Feargus Urquhart was freaking out.
He and his team at Obsidian Entertainment were about to take one of the biggest steps in the company's history—launching a Kickstarter for a brand new video game—but something was wrong. The button to start up their crowdfunding page had turned grey. Nobody could click it. And the Kickstarter was supposed to launch in just thirty minutes.
Fortunately, Urquhart had contact information for Cindy Au, Kickstarter's community director, who he had chatted up extensively to prepare for their game-changing project. Au said it was a hiccup in the system, and sure enough, after just a few minutes it was fixed. The button re-appeared.
They clicked it. Waited a few seconds. Then hit refresh. They'd already made $2,000.
Fans have always oscillated between loving and hating Obsidian. They were warming to the game company again.
'DragonPlay Sounded Lame'
You might think of Obsidian Entertainment as a mistreated genius, a talented group of game-makers responsible for unappreciated gems like Alpha Protocol and Neverwinter Nights 2. Or maybe you don't have much faith in their development skills after the buggy Fallout: New Vegas and the unfinished Star Wars: Knights of the Old Republic II. Either way, their story is fascinating.
The story of Obsidian—a story of heartbreaking failures and record-shattering successes—begins with a company called Interplay, a game developer and publisher best known for games like Wasteland and Descent. Interplay's execs were looking to expand their role-playing game division, and in 1996, they found a young game developer named Feargus Urquhart (pronounced "FUR-gus URK-heart") to take the steering wheel.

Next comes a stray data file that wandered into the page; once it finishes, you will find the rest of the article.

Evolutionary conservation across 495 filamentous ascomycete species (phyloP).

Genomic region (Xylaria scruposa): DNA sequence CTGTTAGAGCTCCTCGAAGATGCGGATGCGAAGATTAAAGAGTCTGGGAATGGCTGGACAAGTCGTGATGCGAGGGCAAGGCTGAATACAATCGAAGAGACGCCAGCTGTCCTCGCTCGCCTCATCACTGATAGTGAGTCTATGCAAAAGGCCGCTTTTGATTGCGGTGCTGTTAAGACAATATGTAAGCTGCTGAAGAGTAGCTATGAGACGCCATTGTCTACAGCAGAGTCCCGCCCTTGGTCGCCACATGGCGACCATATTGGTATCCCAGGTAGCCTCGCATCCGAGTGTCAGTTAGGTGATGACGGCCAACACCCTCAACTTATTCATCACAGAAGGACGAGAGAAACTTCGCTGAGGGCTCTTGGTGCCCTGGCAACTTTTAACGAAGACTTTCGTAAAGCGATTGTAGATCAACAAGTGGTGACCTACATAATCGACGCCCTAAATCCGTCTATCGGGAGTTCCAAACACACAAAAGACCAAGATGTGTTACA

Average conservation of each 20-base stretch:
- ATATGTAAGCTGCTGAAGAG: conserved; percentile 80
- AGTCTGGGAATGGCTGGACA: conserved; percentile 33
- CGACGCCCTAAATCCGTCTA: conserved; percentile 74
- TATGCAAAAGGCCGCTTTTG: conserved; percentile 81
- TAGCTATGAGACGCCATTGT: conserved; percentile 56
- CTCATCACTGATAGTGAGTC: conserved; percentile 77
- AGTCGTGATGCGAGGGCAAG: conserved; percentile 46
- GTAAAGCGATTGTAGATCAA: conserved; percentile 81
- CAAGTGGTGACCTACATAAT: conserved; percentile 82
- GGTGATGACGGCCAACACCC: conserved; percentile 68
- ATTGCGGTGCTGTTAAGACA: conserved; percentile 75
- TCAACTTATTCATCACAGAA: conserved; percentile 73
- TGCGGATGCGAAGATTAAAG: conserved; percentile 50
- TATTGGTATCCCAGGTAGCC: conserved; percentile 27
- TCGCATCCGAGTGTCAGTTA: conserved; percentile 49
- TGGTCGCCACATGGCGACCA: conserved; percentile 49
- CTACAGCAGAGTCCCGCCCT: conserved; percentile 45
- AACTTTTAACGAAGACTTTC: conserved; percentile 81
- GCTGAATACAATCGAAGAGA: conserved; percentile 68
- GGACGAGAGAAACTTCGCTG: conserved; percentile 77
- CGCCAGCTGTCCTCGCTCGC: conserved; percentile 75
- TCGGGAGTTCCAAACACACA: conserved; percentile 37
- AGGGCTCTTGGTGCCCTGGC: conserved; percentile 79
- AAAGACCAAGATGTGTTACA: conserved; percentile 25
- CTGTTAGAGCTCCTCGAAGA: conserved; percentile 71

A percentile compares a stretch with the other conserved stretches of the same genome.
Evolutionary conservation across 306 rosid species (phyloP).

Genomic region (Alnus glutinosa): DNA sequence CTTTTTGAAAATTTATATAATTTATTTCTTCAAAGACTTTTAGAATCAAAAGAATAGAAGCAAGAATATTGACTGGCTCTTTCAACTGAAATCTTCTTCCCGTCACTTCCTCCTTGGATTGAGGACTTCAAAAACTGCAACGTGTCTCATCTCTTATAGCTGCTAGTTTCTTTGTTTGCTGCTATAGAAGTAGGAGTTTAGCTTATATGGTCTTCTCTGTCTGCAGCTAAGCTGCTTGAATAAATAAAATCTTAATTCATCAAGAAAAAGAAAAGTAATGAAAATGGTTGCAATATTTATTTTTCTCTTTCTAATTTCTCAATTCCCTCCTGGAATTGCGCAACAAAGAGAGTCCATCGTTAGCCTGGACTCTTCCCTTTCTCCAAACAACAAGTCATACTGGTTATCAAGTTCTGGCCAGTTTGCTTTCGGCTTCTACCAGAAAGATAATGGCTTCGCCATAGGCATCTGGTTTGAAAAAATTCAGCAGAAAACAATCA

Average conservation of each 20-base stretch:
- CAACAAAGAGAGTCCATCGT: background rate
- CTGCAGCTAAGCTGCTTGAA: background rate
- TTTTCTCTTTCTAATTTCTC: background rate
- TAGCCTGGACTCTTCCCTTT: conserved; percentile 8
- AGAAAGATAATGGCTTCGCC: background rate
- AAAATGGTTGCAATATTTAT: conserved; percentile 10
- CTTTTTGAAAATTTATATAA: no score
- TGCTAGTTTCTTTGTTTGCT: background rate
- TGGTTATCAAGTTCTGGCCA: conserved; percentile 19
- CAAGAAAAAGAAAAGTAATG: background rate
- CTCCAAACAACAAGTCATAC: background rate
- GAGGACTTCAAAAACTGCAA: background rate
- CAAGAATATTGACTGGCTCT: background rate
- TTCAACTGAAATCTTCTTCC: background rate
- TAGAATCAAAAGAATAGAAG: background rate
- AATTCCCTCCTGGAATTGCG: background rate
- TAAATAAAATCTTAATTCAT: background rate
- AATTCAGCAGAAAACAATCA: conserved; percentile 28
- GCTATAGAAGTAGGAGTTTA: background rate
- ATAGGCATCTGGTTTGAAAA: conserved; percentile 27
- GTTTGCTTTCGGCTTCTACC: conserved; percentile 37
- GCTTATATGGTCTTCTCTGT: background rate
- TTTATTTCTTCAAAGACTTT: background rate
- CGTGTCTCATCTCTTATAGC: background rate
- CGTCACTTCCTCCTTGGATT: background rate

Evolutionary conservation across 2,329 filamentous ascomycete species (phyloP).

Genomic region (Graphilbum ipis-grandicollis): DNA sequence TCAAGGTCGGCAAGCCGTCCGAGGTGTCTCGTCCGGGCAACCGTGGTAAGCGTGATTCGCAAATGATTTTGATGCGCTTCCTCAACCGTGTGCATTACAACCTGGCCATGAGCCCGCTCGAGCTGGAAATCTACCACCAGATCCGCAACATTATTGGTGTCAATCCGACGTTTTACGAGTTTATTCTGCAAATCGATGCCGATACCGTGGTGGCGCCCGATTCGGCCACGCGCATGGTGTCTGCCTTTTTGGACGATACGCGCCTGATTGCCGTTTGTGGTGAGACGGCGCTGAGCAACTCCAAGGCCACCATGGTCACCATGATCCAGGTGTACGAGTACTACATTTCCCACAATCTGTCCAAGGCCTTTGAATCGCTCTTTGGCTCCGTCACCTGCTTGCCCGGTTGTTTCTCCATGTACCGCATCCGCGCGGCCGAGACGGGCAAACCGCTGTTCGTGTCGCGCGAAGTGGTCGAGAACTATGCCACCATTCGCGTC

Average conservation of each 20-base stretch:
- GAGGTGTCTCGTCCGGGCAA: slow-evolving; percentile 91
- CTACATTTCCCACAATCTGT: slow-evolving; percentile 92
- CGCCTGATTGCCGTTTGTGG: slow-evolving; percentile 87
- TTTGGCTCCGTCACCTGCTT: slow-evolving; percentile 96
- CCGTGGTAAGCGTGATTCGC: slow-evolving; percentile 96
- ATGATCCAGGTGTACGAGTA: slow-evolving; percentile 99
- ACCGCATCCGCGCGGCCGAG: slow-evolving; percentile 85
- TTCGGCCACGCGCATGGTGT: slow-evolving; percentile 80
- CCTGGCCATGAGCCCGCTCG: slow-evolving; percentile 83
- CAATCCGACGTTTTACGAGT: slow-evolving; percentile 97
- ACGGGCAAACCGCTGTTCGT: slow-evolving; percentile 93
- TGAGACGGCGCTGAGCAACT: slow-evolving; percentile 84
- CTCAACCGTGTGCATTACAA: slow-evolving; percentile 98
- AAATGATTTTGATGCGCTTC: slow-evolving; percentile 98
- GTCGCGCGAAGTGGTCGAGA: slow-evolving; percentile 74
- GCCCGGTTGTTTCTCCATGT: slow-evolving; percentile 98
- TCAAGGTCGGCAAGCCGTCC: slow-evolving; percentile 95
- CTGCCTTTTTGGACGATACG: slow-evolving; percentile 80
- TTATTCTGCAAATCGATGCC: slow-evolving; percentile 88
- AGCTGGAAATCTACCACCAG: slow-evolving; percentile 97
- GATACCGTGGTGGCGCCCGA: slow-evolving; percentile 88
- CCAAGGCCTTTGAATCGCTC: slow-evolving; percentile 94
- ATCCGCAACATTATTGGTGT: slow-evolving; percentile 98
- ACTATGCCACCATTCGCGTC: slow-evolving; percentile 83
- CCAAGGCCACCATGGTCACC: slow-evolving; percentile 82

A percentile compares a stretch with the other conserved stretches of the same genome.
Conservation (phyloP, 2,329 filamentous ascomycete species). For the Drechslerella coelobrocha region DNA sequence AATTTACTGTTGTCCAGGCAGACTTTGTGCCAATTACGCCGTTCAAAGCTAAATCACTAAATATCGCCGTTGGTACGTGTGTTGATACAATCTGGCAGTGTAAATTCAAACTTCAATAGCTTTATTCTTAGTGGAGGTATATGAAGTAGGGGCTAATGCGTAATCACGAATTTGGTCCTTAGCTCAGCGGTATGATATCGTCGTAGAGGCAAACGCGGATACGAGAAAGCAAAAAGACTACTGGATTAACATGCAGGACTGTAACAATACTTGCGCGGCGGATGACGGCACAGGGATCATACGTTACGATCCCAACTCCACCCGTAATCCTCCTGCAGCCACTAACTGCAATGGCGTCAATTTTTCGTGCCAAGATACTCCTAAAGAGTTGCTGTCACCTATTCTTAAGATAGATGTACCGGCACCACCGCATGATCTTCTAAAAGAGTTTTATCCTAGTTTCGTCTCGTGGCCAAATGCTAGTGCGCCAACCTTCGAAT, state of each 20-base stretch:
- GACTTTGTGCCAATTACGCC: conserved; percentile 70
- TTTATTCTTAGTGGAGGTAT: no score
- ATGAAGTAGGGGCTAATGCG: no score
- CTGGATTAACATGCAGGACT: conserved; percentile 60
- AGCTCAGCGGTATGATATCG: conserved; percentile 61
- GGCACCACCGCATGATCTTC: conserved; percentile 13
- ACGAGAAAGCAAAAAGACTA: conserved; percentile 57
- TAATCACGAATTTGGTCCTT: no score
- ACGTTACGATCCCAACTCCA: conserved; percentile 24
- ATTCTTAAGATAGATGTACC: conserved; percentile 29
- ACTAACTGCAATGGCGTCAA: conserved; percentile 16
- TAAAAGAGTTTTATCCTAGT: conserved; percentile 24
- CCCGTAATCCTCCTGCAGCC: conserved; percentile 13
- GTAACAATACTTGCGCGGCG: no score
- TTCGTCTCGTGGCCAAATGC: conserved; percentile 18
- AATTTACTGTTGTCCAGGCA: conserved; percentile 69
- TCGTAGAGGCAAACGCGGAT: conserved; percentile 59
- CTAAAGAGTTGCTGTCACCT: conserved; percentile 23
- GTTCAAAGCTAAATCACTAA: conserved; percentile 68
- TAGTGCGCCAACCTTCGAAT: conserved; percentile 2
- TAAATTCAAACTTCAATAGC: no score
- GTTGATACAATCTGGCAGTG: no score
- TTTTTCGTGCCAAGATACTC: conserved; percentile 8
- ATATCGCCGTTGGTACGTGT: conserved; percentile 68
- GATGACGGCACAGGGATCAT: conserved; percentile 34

"I was put in charge of it when I was 26," Urquhart told me as we sat in his office in sunny Irvine, California earlier this month. Urquhart, Obsidian's CEO and one of five co-founders, spent an afternoon chatting with me about his company's culture and history—which began with that small division at Interplay.
"They wanted to call it DragonPlay, and I just thought DragonPlay sounded lame," Urquhart said, laughing. "They were looking for something-Play I guess. The joke was always that the adult version of Interplay would be..."
He paused for a few seconds, waiting for me to get it. I didn't.
Clearly that wouldn't work. So they called it Black Isle—after a Scottish landmark of the same name—and under Urquhart's leadership, the studio cranked out a number of isometric RPGs that people grew to love. Black Isle's resumé included heavy-hitters like Icewind Dale, Planescape: Torment, and Fallout 2. The company also helped publish the BioWare-developed Baldur's Gate and its sequel, generally considered two of the best role-playing games ever made.
But by 2000, their parent company Interplay was in trouble. Cash trouble.
"We did fine," Urquhart said. "Our product made lots of money, and internally, the BioWare stuff made even more money. It was great, Black Isle. We were doing well."
But Interplay wasn't. "Whether it was probably some transitional stuff or some bets that just didn't pay off," Urquhart said, Black Isle's parent company was in a bad place. And as a result of their financial hardships, Interplay lost the license to Dungeons & Dragons—a license that had been used for almost every Black Isle game so far.
This made things difficult for Urquhart's team. They'd already sunk a great deal of time into Baldur's Gate III: The Black Hound—the details of which are well-documented—and now they couldn't do a thing with the D&D-packed code and ideas they'd created.
"It was unfortunate because we loved working on D&D games," Urquhart said. "We'd been working on Baldur's Gate III for about a year, a year and a half, and so that happened... That kinda pushed us out the door."
(Baldur's Gate III would be revisited again several years later, but again, it never got off the ground.)